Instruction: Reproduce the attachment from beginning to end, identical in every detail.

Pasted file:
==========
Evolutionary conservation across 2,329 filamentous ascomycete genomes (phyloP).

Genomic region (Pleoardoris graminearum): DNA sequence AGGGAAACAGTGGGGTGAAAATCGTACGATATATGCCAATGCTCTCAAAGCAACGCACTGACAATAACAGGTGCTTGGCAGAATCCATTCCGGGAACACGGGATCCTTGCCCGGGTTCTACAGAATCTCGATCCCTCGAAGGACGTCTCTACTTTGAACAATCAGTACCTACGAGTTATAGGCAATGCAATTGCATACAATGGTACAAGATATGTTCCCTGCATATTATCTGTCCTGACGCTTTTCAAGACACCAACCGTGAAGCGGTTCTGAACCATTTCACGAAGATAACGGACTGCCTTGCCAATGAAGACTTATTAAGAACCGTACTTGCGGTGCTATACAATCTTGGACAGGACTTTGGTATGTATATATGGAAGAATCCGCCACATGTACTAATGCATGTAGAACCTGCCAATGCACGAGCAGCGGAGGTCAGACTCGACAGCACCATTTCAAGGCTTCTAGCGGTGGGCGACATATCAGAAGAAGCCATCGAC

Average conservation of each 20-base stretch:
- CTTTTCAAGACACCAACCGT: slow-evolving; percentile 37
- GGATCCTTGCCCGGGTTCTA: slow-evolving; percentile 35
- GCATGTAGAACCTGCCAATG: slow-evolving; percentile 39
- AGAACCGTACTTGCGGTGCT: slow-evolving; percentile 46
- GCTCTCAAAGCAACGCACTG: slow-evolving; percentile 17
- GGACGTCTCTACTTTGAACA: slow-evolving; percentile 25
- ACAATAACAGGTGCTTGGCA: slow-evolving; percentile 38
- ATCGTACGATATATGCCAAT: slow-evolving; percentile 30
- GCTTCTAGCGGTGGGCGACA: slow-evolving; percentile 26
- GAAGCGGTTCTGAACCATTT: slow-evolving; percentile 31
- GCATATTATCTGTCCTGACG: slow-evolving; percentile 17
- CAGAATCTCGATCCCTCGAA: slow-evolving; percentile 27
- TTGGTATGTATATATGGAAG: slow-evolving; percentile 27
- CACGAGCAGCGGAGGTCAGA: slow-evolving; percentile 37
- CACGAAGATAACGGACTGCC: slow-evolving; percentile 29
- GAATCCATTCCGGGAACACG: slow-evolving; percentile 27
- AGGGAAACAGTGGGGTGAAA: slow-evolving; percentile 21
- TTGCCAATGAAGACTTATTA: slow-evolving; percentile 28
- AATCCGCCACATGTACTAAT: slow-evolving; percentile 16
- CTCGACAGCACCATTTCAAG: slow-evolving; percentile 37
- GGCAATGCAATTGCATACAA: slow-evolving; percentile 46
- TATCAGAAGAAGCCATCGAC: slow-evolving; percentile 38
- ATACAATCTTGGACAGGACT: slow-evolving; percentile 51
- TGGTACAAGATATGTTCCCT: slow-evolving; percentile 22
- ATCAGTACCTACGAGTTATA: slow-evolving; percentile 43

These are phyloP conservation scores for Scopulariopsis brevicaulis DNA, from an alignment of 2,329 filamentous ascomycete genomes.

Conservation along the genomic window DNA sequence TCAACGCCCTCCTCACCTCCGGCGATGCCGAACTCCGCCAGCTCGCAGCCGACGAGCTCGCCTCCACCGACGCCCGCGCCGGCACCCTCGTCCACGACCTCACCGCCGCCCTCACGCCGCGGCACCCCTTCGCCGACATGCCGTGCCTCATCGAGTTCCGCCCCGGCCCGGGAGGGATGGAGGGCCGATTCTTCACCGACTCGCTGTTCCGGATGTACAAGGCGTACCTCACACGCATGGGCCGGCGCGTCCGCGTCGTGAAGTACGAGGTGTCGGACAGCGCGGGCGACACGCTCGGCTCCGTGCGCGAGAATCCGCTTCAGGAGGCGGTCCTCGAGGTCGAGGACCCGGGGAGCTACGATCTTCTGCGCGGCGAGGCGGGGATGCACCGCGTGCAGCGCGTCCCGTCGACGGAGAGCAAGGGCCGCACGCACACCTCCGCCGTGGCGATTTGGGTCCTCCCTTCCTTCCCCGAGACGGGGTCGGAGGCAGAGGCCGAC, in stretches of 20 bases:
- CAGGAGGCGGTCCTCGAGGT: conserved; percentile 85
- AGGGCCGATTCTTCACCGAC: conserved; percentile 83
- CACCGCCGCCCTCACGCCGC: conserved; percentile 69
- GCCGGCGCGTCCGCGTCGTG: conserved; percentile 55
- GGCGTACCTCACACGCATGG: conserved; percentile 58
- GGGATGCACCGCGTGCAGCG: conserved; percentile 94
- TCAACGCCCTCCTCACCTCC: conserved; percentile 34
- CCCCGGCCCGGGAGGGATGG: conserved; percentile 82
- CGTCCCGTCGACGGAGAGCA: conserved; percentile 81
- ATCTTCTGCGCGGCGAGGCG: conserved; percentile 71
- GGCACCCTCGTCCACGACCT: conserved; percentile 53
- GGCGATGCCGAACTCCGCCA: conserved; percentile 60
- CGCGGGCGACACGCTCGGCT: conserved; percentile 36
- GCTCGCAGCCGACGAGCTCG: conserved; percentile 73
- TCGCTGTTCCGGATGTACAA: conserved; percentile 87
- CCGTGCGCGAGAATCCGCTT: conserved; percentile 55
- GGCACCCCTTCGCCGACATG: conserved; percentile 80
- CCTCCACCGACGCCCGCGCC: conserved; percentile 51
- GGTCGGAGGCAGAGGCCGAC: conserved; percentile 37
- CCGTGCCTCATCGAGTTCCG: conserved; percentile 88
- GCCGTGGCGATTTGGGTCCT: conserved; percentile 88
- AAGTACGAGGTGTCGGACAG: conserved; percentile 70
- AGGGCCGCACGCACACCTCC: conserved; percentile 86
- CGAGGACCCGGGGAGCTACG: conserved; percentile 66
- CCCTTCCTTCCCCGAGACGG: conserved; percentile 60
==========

Evolutionary conservation across 2,329 filamentous ascomycete genomes (phyloP).

Genomic region (Pleoardoris graminearum): DNA sequence AGGGAAACAGTGGGGTGAAAATCGTACGATATATGCCAATGCTCTCAAAGCAACGCACTGACAATAACAGGTGCTTGGCAGAATCCATTCCGGGAACACGGGATCCTTGCCCGGGTTCTACAGAATCTCGATCCCTCGAAGGACGTCTCTACTTTGAACAATCAGTACCTACGAGTTATAGGCAATGCAATTGCATACAATGGTACAAGATATGTTCCCTGCATATTATCTGTCCTGACGCTTTTCAAGACACCAACCGTGAAGCGGTTCTGAACCATTTCACGAAGATAACGGACTGCCTTGCCAATGAAGACTTATTAAGAACCGTACTTGCGGTGCTATACAATCTTGGACAGGACTTTGGTATGTATATATGGAAGAATCCGCCACATGTACTAATGCATGTAGAACCTGCCAATGCACGAGCAGCGGAGGTCAGACTCGACAGCACCATTTCAAGGCTTCTAGCGGTGGGCGACATATCAGAAGAAGCCATCGAC

Average conservation of each 20-base stretch:
- CTTTTCAAGACACCAACCGT: slow-evolving; percentile 37
- GGATCCTTGCCCGGGTTCTA: slow-evolving; percentile 35
- GCATGTAGAACCTGCCAATG: slow-evolving; percentile 39
- AGAACCGTACTTGCGGTGCT: slow-evolving; percentile 46
- GCTCTCAAAGCAACGCACTG: slow-evolving; percentile 17
- GGACGTCTCTACTTTGAACA: slow-evolving; percentile 25
- ACAATAACAGGTGCTTGGCA: slow-evolving; percentile 38
- ATCGTACGATATATGCCAAT: slow-evolving; percentile 30
- GCTTCTAGCGGTGGGCGACA: slow-evolving; percentile 26
- GAAGCGGTTCTGAACCATTT: slow-evolving; percentile 31
- GCATATTATCTGTCCTGACG: slow-evolving; percentile 17
- CAGAATCTCGATCCCTCGAA: slow-evolving; percentile 27
- TTGGTATGTATATATGGAAG: slow-evolving; percentile 27
- CACGAGCAGCGGAGGTCAGA: slow-evolving; percentile 37
- CACGAAGATAACGGACTGCC: slow-evolving; percentile 29
- GAATCCATTCCGGGAACACG: slow-evolving; percentile 27
- AGGGAAACAGTGGGGTGAAA: slow-evolving; percentile 21
- TTGCCAATGAAGACTTATTA: slow-evolving; percentile 28
- AATCCGCCACATGTACTAAT: slow-evolving; percentile 16
- CTCGACAGCACCATTTCAAG: slow-evolving; percentile 37
- GGCAATGCAATTGCATACAA: slow-evolving; percentile 46
- TATCAGAAGAAGCCATCGAC: slow-evolving; percentile 38
- ATACAATCTTGGACAGGACT: slow-evolving; percentile 51
- TGGTACAAGATATGTTCCCT: slow-evolving; percentile 22
- ATCAGTACCTACGAGTTATA: slow-evolving; percentile 43

These are phyloP conservation scores for Scopulariopsis brevicaulis DNA, from an alignment of 2,329 filamentous ascomycete genomes.

Conservation along the genomic window DNA sequence TCAACGCCCTCCTCACCTCCGGCGATGCCGAACTCCGCCAGCTCGCAGCCGACGAGCTCGCCTCCACCGACGCCCGCGCCGGCACCCTCGTCCACGACCTCACCGCCGCCCTCACGCCGCGGCACCCCTTCGCCGACATGCCGTGCCTCATCGAGTTCCGCCCCGGCCCGGGAGGGATGGAGGGCCGATTCTTCACCGACTCGCTGTTCCGGATGTACAAGGCGTACCTCACACGCATGGGCCGGCGCGTCCGCGTCGTGAAGTACGAGGTGTCGGACAGCGCGGGCGACACGCTCGGCTCCGTGCGCGAGAATCCGCTTCAGGAGGCGGTCCTCGAGGTCGAGGACCCGGGGAGCTACGATCTTCTGCGCGGCGAGGCGGGGATGCACCGCGTGCAGCGCGTCCCGTCGACGGAGAGCAAGGGCCGCACGCACACCTCCGCCGTGGCGATTTGGGTCCTCCCTTCCTTCCCCGAGACGGGGTCGGAGGCAGAGGCCGAC, in stretches of 20 bases:
- CAGGAGGCGGTCCTCGAGGT: conserved; percentile 85
- AGGGCCGATTCTTCACCGAC: conserved; percentile 83
- CACCGCCGCCCTCACGCCGC: conserved; percentile 69
- GCCGGCGCGTCCGCGTCGTG: conserved; percentile 55
- GGCGTACCTCACACGCATGG: conserved; percentile 58
- GGGATGCACCGCGTGCAGCG: conserved; percentile 94
- TCAACGCCCTCCTCACCTCC: conserved; percentile 34
- CCCCGGCCCGGGAGGGATGG: conserved; percentile 82
- CGTCCCGTCGACGGAGAGCA: conserved; percentile 81
- ATCTTCTGCGCGGCGAGGCG: conserved; percentile 71
- GGCACCCTCGTCCACGACCT: conserved; percentile 53
- GGCGATGCCGAACTCCGCCA: conserved; percentile 60
- CGCGGGCGACACGCTCGGCT: conserved; percentile 36
- GCTCGCAGCCGACGAGCTCG: conserved; percentile 73
- TCGCTGTTCCGGATGTACAA: conserved; percentile 87
- CCGTGCGCGAGAATCCGCTT: conserved; percentile 55
- GGCACCCCTTCGCCGACATG: conserved; percentile 80
- CCTCCACCGACGCCCGCGCC: conserved; percentile 51
- GGTCGGAGGCAGAGGCCGAC: conserved; percentile 37
- CCGTGCCTCATCGAGTTCCG: conserved; percentile 88
- GCCGTGGCGATTTGGGTCCT: conserved; percentile 88
- AAGTACGAGGTGTCGGACAG: conserved; percentile 70
- AGGGCCGCACGCACACCTCC: conserved; percentile 86
- CGAGGACCCGGGGAGCTACG: conserved; percentile 66
- CCCTTCCTTCCCCGAGACGG: conserved; percentile 60